February 28, 2001
Use decal solutions such as Microscale's Micro Set & Micro Sol,
Gunze-Sangyo's Mr. Softener, etc. on decals that must conform to complex
surfaces. Such as the tear drop decals that goes on the convex surfaces.
Always use the same paint brush for applying decal solutions. Otherwise you
will contaminate the solution with paint or other contaminates that could stain your
decals or paint job.
Here is how I use Microscale's Micro Set.
- Apply Micro Set where decal will be located to prep the area.
- Apply and position the decal.
- Use edge of a paper towel to suck out access water and decal solution from under the decal. Reposition
the decal now if necessary.
- Apply Micro Set on top of the decal.
Note: I use Microscale's Micro Sol (stronger solution) at this step
when applying decals on highly irregular surfaces. Like seat decals that go on the textured seat surface. Or for decals going over complex
surfaces like the tear drop decals on the Yamaha
Roadstar's fuel tank. Micro Sol is very potent stuff so I only use it when absolutely necessary.
- Allow the decal to solution to it job. Any wrinkles you see will smooth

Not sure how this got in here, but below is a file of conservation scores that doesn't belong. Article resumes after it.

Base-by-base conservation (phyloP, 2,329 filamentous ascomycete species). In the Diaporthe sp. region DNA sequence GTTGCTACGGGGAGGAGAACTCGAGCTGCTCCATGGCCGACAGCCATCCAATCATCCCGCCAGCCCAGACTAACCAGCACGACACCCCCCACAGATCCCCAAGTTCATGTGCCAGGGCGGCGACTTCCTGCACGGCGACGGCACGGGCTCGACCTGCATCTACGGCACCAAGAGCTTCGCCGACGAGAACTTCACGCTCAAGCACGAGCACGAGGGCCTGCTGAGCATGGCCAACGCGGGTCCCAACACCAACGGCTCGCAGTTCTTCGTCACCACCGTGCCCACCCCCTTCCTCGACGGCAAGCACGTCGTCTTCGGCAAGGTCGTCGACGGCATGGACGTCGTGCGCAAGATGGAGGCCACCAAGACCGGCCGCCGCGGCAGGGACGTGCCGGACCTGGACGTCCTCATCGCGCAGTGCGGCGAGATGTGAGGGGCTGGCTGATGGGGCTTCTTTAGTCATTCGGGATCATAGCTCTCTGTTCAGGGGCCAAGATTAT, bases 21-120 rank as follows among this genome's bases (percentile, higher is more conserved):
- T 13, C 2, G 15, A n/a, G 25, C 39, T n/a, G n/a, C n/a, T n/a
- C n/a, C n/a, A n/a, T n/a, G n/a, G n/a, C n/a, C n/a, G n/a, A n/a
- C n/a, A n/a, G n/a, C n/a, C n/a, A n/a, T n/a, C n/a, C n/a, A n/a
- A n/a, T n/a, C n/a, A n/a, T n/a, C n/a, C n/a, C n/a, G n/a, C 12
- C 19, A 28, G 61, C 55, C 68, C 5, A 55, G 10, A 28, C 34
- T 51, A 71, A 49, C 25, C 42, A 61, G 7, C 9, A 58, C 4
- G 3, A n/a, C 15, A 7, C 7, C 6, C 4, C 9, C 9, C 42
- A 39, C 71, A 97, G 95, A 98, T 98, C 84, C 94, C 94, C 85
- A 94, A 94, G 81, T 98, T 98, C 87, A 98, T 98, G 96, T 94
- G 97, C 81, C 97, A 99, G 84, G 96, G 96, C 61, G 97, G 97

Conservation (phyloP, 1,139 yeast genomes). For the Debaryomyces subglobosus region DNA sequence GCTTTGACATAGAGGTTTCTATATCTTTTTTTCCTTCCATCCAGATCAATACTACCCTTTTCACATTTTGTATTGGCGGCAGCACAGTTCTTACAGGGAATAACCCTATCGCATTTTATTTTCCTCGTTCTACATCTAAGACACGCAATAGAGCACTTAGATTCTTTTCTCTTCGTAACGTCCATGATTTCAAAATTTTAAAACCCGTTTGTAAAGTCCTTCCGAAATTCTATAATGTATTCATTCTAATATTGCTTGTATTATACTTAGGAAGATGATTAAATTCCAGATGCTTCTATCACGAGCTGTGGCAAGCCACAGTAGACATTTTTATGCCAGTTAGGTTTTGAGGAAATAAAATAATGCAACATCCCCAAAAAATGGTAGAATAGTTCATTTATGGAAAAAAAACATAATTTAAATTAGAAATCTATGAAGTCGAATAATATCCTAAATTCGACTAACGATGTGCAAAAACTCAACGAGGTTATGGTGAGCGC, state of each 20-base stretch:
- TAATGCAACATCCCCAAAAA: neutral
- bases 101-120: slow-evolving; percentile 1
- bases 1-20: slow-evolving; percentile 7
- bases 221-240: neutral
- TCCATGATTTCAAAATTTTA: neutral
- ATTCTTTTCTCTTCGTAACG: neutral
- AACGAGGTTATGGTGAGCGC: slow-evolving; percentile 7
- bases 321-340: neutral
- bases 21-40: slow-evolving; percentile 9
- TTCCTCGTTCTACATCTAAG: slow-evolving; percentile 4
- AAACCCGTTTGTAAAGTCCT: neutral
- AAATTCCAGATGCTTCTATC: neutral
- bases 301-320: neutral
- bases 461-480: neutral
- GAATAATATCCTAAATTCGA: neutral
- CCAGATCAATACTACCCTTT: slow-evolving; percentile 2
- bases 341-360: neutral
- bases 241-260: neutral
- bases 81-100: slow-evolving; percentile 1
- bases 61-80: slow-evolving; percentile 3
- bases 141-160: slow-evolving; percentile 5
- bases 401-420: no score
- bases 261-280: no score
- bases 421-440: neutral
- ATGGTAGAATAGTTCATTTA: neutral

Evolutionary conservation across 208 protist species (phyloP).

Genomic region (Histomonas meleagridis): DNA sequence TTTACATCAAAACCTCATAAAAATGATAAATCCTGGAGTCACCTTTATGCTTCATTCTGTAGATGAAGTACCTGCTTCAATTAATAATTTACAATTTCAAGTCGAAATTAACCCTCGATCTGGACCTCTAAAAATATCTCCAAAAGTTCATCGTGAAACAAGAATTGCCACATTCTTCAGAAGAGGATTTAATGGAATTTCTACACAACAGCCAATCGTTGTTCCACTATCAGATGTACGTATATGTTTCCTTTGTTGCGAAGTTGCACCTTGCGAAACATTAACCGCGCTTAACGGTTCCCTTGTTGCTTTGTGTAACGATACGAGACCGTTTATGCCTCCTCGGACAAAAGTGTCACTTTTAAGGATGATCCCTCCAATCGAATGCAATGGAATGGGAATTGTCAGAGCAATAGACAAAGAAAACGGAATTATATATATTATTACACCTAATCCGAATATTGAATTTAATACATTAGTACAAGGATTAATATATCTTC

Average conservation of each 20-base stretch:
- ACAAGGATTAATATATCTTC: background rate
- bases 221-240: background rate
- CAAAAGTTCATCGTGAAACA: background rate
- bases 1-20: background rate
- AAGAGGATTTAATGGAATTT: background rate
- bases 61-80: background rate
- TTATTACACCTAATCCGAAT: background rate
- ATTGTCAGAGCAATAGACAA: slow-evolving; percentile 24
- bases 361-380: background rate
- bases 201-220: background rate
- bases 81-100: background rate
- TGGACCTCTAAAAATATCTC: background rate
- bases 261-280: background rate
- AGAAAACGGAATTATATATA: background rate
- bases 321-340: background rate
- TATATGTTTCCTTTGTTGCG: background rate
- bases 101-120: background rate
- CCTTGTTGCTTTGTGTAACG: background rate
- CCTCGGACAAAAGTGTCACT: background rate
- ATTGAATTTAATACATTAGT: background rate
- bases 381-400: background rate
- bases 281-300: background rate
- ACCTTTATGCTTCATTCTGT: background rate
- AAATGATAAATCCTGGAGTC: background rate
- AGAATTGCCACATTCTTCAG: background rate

out on their own. Do not touch or try to move the decal since it will be soft and easily deformed or damaged.
After several minutes, I sometimes roll a water moistened cotton bud (Q-Tip) over the decal to help it hug the surface.
Be care as the decal is quite fragile before completely dry.
- If there are any air bubbles under the decal, puncture the bubble with a
sewing needle and apply some more decal solution to the bubble.
After the decal has dried, you should wipe off any residue with a
damp cloth or cotton bud (Q-Tip). Wipe from the center of the decal towards the edge so there is no chance of lifting the edge.
Submitted by Jason
When I soak my decals, instead of just dropping them into the water, I cut a little extra paper past the decal, and use my self-locking tweezers to hold on to the extra paper. It works wonderfully for me.
I always open my shrink wrapped kits to check the contents of the kits. After
opening the decals are now exposed to humidity which over time can activate the glue. To
prevent this from happening I put all my decals in "Zip-Lock" bags and then in
clear sleeves in a 3-ring binder for protection.
However, I've recently been
reconsidering the practice of storing ALL my decals in one place. If something were to
happen to the binders I'd lose everything and have stacks of decal less kits. I've started
returning the decals w/Zip-Lock bags to the kit boxes to peace of mind.
Rather than simply dipping the decals in a cup of water, Jörgen Stendahl (JS) told
me the he uses a shallow tray containing a sponge and fill with water. Just lay the
trimmed decal face up on the sponge and the water will soak into the paper backer
releasing the decal. It works wonderfully and no more fishing for decals in a cup of